Cities, cultural industries and tourism: a new perspective into the cultural landscape 22.01.2020
What is a literary city? Is a literary city by itself, a tourist destination? What is the role of the cultural industries in literary cities?
We shall start by answering the last question: cultural industries are based on creating and disseminating cultural goods; nowadays they are considered to be a subsection of what we know as creative industries, which can be defined as all those activities based on creating, disseminating and applying knowledge. Architecture, design, art, publicity, programming, etc. are some of the economic activities that conform creative industries. The existence of these economic activities has made it possible for culture and creativity (understood as urban elements) to go hand in hand and also to have recently become key in the economic diversification of cities and talent attraction and at the same time, contributing towards making cities a more human, inclusive and sustainable space.
The existence of strong cultural industries in an urban area provides its residents with the opportunity of participating in the cultural life of the city, and, consequently, enjoy a better quality of life. This is the idea behind the UNESCO Creative Cities Network, which was launched in 2004 aiming at creating the necessary conditions to make cities more sustainable through the promotion of cultural industries and making them accessible for citizens. The Network is subdivided into 7 networks related to literature, gastronomy, media arts, design, film, music and crafts and folk art.
Likewise, creative industries not only have an impact on citizens’ daily lives but also on one given city’s own ability to rebrand resources and create new opportunities for the tourism industry and for the way this industry can be managed. This is possible because, on the one hand, creative industries allow for the creation of a unique city image and also for providing urban agglomerations with an identity to parade on the global catwalk; on the other hand, the impact of creative industries on cities is remarkable because different types of tourism that may be built upon the foundation of creative industries’ can be explored for further development thanks to integrating the tourism industry with creative industries. These potential new types of tourism, such as food, literary or film tourism, can redesign a given territory and go beyond the traditional images of cities by incorporating the new identity traits created by creative industries.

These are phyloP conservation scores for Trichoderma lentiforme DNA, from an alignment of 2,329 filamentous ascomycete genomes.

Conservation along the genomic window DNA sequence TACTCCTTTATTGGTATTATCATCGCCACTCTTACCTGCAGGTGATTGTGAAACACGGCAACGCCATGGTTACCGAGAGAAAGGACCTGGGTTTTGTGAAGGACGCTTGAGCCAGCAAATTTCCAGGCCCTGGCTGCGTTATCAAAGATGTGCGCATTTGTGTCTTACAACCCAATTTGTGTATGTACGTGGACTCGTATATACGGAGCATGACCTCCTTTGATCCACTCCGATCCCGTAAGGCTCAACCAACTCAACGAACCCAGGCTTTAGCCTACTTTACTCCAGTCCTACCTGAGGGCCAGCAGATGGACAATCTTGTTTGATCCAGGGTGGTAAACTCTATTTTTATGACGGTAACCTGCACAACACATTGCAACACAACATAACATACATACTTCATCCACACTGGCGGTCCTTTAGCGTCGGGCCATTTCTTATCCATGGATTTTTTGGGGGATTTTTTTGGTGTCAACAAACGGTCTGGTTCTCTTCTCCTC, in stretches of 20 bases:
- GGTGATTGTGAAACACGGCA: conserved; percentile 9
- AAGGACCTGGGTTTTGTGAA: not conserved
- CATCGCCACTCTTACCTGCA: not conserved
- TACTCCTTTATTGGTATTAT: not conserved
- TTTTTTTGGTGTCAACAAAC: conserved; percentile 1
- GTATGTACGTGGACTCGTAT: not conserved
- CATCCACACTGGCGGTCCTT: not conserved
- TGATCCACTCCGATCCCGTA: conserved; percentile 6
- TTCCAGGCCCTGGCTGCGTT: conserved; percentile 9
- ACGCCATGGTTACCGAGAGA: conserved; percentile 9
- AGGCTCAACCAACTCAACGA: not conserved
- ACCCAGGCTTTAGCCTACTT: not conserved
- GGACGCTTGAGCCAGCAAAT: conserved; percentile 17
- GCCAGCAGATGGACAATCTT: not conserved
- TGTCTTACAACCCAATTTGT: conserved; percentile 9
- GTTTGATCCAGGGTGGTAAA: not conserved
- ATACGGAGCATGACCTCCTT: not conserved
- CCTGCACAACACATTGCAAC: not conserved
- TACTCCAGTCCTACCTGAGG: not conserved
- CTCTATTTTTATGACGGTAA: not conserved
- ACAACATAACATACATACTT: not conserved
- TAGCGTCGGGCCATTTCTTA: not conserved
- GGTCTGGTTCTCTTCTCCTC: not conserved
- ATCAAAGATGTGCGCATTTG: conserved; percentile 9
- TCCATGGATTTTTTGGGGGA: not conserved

In order to develop new types of tourism, it is absolutely necessary to adopt a perspective that can help create interesting cultural and touristic products for both visitors and residents. We can find a very good example in Edinburgh, a member of the creative cities network since 2004. The Scottish Capital mirrors the close link that can exist between creative industries and tourism when fostered by the authorities; it also shows how literature can be part of the city tourism strategic plan and how a city promotes literary tourism and helps creating associated products. Nowadays, Edinburgh offers a wide range of products and is attractive to bookworms because of its international festivals, heritage resources, such as the Edinburgh International Book Festival, and other attractions such as theWriter’s Museum or theLitLong literary map, all of them placing value on the city’s literary landscape.
More information: "Assessing Literary Heritage Policies in the Context of Creative Cities"
Dr. Jordi Arcos-Pumarola
Lecturer and Researcher at TURCiT (Research Group in Tourism, Culture and Territory CETT-UB)
Imatge: Canaan, Wikimedia Commons.